A fracas waiting to happen
In the minds of many, those are the stories of a previous chapter of the NFL. This is a more modern era of the NFL, an era where violence is simply not tolerated. And yet, every instance of physical contact in the game, from a block to a tackle, is violent.
It’s an oft-told tale, one of the stories where we like the benefits of a violent-natured game, but disown ourselves from the messy details. From an offensive lineman’s standpoint, facing an incredibly strong and agile defensive lineman is a surefire loss unless you get help from other offensive linemen. But in the midst of the two on one’s, the three on one’s, and the four on one’s, at what point is the line crossed?
When is the line crossed?
Is it okay for an offensive lineman to continue to block seconds after multiple whistles sound? Is it okay for one offensive lineman to hit a defender high while the other hit him low? Is it okay for three offensive linemen to just go after one defender, knowing that thanks to the rules of scrimmage, the quarterback is safe from being tackled?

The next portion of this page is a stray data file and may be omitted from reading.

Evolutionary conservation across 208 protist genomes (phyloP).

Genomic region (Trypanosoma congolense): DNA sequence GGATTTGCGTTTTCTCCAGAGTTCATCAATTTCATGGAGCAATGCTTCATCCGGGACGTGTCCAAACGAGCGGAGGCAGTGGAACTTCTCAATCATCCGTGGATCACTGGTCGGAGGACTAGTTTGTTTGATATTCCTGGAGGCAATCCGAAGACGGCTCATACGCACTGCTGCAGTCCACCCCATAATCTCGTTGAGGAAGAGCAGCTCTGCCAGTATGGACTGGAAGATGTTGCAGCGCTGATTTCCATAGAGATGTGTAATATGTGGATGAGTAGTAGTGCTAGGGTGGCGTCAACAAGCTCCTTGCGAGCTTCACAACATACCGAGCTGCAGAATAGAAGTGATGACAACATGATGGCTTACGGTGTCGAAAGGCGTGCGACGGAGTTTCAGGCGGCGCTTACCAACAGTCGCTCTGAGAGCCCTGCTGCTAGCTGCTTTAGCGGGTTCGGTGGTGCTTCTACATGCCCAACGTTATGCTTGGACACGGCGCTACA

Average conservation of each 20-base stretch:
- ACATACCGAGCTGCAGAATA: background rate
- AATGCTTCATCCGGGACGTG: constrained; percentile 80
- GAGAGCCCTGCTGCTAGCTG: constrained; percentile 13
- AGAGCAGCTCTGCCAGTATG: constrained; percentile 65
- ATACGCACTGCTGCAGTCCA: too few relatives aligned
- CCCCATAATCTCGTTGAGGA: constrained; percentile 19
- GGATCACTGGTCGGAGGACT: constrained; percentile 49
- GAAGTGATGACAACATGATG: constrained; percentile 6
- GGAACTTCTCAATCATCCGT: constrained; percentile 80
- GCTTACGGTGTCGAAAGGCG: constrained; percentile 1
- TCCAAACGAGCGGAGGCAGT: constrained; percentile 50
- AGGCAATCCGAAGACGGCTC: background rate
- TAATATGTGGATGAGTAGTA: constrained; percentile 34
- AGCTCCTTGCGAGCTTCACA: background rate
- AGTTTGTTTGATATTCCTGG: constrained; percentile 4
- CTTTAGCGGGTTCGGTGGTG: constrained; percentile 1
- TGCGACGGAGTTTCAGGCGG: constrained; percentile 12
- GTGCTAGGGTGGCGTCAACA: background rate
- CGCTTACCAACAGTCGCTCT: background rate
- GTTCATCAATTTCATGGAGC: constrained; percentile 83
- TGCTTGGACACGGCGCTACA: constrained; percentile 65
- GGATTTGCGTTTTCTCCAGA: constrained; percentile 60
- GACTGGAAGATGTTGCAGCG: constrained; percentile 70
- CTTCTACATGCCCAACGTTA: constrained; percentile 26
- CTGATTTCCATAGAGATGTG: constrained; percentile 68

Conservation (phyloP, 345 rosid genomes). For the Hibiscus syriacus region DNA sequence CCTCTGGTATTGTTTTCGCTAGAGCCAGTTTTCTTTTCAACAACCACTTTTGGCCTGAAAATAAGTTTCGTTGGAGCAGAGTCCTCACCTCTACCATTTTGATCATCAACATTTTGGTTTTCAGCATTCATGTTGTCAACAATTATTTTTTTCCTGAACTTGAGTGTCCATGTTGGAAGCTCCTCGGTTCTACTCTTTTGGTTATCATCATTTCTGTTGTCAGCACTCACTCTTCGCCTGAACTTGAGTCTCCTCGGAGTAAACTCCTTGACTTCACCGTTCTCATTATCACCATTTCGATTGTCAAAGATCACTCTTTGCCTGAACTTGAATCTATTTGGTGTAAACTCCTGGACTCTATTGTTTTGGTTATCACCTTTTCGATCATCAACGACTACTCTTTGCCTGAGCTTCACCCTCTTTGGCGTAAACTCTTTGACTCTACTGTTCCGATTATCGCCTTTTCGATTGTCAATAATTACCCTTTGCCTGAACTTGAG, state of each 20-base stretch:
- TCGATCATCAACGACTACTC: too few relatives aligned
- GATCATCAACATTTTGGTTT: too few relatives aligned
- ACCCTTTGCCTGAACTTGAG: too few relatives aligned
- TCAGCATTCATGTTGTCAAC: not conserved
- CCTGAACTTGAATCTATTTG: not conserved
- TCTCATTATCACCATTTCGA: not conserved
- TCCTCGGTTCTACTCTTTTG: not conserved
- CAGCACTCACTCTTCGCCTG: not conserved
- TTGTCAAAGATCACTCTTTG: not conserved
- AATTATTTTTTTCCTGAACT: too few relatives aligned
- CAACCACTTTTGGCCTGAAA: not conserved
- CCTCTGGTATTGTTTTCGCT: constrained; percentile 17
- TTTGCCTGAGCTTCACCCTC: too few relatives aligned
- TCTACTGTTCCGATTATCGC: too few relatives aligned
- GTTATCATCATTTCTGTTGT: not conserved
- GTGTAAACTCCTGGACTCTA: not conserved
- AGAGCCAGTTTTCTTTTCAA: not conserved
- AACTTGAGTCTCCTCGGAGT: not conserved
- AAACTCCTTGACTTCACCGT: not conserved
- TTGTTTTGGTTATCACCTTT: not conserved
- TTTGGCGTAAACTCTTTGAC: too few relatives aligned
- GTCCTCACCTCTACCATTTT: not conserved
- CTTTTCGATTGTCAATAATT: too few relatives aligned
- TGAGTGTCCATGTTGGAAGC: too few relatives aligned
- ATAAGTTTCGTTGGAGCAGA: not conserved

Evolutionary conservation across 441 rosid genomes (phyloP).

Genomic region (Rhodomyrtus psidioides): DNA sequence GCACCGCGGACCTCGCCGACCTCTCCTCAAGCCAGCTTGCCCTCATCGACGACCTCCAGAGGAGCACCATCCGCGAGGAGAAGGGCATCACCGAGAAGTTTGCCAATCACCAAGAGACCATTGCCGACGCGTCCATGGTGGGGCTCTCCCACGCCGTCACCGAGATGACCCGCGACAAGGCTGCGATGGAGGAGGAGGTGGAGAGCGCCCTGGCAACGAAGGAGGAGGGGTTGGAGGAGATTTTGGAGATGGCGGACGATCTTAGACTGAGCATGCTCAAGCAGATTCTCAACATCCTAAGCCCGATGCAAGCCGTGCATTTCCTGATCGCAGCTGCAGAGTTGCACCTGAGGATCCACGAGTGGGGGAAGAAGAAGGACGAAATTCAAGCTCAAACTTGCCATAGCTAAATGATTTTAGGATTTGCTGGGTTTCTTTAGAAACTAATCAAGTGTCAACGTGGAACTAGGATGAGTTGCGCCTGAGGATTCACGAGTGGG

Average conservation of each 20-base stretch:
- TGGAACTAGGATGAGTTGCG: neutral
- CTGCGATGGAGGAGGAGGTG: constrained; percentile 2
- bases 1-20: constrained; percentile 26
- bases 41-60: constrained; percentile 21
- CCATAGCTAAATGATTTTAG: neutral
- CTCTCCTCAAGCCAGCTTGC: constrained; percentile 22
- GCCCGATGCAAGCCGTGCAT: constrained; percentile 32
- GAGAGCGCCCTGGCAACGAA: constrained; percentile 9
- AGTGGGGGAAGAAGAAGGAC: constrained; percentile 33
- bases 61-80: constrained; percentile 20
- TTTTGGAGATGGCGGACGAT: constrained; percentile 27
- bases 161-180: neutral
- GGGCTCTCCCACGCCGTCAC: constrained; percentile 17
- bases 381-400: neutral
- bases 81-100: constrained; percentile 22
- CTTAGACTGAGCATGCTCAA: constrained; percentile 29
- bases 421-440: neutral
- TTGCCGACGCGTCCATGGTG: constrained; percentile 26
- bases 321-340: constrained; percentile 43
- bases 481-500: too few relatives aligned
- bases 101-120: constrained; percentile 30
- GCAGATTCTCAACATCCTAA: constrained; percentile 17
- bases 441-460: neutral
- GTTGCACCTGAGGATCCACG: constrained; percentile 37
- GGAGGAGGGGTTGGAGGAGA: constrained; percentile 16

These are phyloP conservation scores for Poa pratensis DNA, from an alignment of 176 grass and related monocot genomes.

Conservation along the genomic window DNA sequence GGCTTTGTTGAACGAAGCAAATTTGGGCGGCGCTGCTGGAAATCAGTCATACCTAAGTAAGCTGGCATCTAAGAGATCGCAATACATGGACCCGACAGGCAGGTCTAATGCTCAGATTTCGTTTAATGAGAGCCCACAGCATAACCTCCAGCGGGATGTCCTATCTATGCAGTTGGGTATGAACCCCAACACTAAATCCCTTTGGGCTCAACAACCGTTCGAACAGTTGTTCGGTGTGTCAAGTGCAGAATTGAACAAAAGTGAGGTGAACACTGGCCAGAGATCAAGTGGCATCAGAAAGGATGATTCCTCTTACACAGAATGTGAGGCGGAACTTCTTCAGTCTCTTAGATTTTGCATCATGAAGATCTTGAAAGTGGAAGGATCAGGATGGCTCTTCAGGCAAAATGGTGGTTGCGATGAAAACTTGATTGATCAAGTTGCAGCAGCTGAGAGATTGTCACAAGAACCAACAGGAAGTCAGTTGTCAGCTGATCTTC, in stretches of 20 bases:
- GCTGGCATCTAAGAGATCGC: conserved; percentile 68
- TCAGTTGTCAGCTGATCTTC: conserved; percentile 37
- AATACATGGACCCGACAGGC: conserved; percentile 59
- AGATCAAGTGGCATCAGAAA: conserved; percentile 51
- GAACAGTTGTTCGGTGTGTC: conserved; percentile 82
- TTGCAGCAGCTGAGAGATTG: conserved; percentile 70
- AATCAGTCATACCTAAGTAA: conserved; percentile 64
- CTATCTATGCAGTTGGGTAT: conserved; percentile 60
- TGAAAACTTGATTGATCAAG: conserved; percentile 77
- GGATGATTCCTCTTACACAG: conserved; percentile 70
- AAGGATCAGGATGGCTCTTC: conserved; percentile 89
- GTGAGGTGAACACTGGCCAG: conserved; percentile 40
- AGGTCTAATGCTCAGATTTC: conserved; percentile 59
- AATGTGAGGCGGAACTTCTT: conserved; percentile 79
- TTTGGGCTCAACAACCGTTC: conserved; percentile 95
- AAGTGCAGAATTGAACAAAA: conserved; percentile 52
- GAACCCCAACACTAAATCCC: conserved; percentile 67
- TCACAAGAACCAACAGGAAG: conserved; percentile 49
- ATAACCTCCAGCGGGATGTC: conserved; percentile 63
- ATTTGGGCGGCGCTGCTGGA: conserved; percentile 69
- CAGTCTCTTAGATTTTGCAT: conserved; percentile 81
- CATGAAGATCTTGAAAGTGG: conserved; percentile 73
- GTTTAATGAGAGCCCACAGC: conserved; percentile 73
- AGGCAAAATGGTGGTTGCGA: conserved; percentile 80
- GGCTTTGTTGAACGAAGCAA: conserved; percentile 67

On the other hand, what about the defensive linemen? Is it okay for the defensive lineman to grab at anything within hands’ reach and use whatever ends up in that grasp as a weapon? We know that defensive linemen can use their hands, while offensive linemen cannot.
The LA Rams and the Cincinnati Bengals share head coaches who have a genuine friendship. But the two teams, fresh out of competing in Super Bowl LVI, do not.